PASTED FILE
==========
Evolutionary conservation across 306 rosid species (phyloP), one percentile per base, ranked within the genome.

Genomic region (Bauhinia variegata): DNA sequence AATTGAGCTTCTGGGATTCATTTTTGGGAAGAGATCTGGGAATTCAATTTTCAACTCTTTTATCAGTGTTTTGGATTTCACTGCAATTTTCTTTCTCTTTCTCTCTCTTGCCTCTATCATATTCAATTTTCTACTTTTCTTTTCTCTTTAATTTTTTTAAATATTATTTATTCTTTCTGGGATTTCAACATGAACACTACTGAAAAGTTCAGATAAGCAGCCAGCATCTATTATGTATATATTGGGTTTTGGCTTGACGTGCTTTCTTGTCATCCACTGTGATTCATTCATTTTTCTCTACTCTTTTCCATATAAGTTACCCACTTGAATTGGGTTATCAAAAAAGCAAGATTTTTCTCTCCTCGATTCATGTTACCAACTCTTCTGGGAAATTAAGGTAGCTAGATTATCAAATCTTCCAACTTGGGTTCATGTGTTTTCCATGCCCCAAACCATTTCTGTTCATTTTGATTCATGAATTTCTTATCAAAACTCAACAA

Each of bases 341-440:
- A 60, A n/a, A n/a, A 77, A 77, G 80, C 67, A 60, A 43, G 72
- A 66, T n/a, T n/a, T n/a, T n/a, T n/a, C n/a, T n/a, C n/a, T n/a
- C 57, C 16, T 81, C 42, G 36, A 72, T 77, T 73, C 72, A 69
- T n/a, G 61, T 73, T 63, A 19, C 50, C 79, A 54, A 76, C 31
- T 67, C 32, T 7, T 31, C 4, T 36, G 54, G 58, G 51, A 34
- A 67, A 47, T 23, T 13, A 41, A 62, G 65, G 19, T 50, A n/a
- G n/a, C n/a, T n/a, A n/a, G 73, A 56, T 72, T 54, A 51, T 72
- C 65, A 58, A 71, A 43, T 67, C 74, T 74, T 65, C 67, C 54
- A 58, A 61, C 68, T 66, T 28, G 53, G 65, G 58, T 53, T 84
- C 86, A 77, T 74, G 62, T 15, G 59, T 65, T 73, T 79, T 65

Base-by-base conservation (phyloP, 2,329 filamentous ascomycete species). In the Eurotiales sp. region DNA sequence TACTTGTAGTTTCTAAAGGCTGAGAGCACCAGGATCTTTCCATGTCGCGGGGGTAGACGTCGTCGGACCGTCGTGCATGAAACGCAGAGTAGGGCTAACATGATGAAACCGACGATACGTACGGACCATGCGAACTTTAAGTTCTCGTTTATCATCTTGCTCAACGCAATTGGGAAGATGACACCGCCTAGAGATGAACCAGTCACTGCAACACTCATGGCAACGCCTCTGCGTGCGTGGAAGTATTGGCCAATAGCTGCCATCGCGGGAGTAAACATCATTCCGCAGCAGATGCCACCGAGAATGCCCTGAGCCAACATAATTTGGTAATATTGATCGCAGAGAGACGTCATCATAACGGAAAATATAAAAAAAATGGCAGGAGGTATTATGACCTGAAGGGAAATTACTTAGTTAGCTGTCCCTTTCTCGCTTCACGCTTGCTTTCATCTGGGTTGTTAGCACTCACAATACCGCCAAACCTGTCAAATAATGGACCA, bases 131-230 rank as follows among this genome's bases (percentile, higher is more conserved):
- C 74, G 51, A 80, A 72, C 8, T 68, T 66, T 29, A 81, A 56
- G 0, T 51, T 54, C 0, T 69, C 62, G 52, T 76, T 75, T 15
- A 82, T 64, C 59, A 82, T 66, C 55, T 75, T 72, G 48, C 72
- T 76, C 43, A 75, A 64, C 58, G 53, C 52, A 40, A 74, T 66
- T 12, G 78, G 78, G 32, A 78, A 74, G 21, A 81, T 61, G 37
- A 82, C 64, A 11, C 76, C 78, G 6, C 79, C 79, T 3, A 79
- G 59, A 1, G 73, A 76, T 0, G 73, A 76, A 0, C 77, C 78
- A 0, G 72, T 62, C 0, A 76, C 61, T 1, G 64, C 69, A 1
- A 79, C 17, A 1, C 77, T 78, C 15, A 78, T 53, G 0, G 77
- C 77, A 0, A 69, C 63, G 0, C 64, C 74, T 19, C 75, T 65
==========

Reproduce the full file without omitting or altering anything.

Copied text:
Evolutionary conservation across 306 rosid species (phyloP), one percentile per base, ranked within the genome.

Genomic region (Bauhinia variegata): DNA sequence AATTGAGCTTCTGGGATTCATTTTTGGGAAGAGATCTGGGAATTCAATTTTCAACTCTTTTATCAGTGTTTTGGATTTCACTGCAATTTTCTTTCTCTTTCTCTCTCTTGCCTCTATCATATTCAATTTTCTACTTTTCTTTTCTCTTTAATTTTTTTAAATATTATTTATTCTTTCTGGGATTTCAACATGAACACTACTGAAAAGTTCAGATAAGCAGCCAGCATCTATTATGTATATATTGGGTTTTGGCTTGACGTGCTTTCTTGTCATCCACTGTGATTCATTCATTTTTCTCTACTCTTTTCCATATAAGTTACCCACTTGAATTGGGTTATCAAAAAAGCAAGATTTTTCTCTCCTCGATTCATGTTACCAACTCTTCTGGGAAATTAAGGTAGCTAGATTATCAAATCTTCCAACTTGGGTTCATGTGTTTTCCATGCCCCAAACCATTTCTGTTCATTTTGATTCATGAATTTCTTATCAAAACTCAACAA

Each of bases 341-440:
- A 60, A n/a, A n/a, A 77, A 77, G 80, C 67, A 60, A 43, G 72
- A 66, T n/a, T n/a, T n/a, T n/a, T n/a, C n/a, T n/a, C n/a, T n/a
- C 57, C 16, T 81, C 42, G 36, A 72, T 77, T 73, C 72, A 69
- T n/a, G 61, T 73, T 63, A 19, C 50, C 79, A 54, A 76, C 31
- T 67, C 32, T 7, T 31, C 4, T 36, G 54, G 58, G 51, A 34
- A 67, A 47, T 23, T 13, A 41, A 62, G 65, G 19, T 50, A n/a
- G n/a, C n/a, T n/a, A n/a, G 73, A 56, T 72, T 54, A 51, T 72
- C 65, A 58, A 71, A 43, T 67, C 74, T 74, T 65, C 67, C 54
- A 58, A 61, C 68, T 66, T 28, G 53, G 65, G 58, T 53, T 84
- C 86, A 77, T 74, G 62, T 15, G 59, T 65, T 73, T 79, T 65

Base-by-base conservation (phyloP, 2,329 filamentous ascomycete species). In the Eurotiales sp. region DNA sequence TACTTGTAGTTTCTAAAGGCTGAGAGCACCAGGATCTTTCCATGTCGCGGGGGTAGACGTCGTCGGACCGTCGTGCATGAAACGCAGAGTAGGGCTAACATGATGAAACCGACGATACGTACGGACCATGCGAACTTTAAGTTCTCGTTTATCATCTTGCTCAACGCAATTGGGAAGATGACACCGCCTAGAGATGAACCAGTCACTGCAACACTCATGGCAACGCCTCTGCGTGCGTGGAAGTATTGGCCAATAGCTGCCATCGCGGGAGTAAACATCATTCCGCAGCAGATGCCACCGAGAATGCCCTGAGCCAACATAATTTGGTAATATTGATCGCAGAGAGACGTCATCATAACGGAAAATATAAAAAAAATGGCAGGAGGTATTATGACCTGAAGGGAAATTACTTAGTTAGCTGTCCCTTTCTCGCTTCACGCTTGCTTTCATCTGGGTTGTTAGCACTCACAATACCGCCAAACCTGTCAAATAATGGACCA, bases 131-230 rank as follows among this genome's bases (percentile, higher is more conserved):
- C 74, G 51, A 80, A 72, C 8, T 68, T 66, T 29, A 81, A 56
- G 0, T 51, T 54, C 0, T 69, C 62, G 52, T 76, T 75, T 15
- A 82, T 64, C 59, A 82, T 66, C 55, T 75, T 72, G 48, C 72
- T 76, C 43, A 75, A 64, C 58, G 53, C 52, A 40, A 74, T 66
- T 12, G 78, G 78, G 32, A 78, A 74, G 21, A 81, T 61, G 37
- A 82, C 64, A 11, C 76, C 78, G 6, C 79, C 79, T 3, A 79
- G 59, A 1, G 73, A 76, T 0, G 73, A 76, A 0, C 77, C 78
- A 0, G 72, T 62, C 0, A 76, C 61, T 1, G 64, C 69, A 1
- A 79, C 17, A 1, C 77, T 78, C 15, A 78, T 53, G 0, G 77
- C 77, A 0, A 69, C 63, G 0, C 64, C 74, T 19, C 75, T 65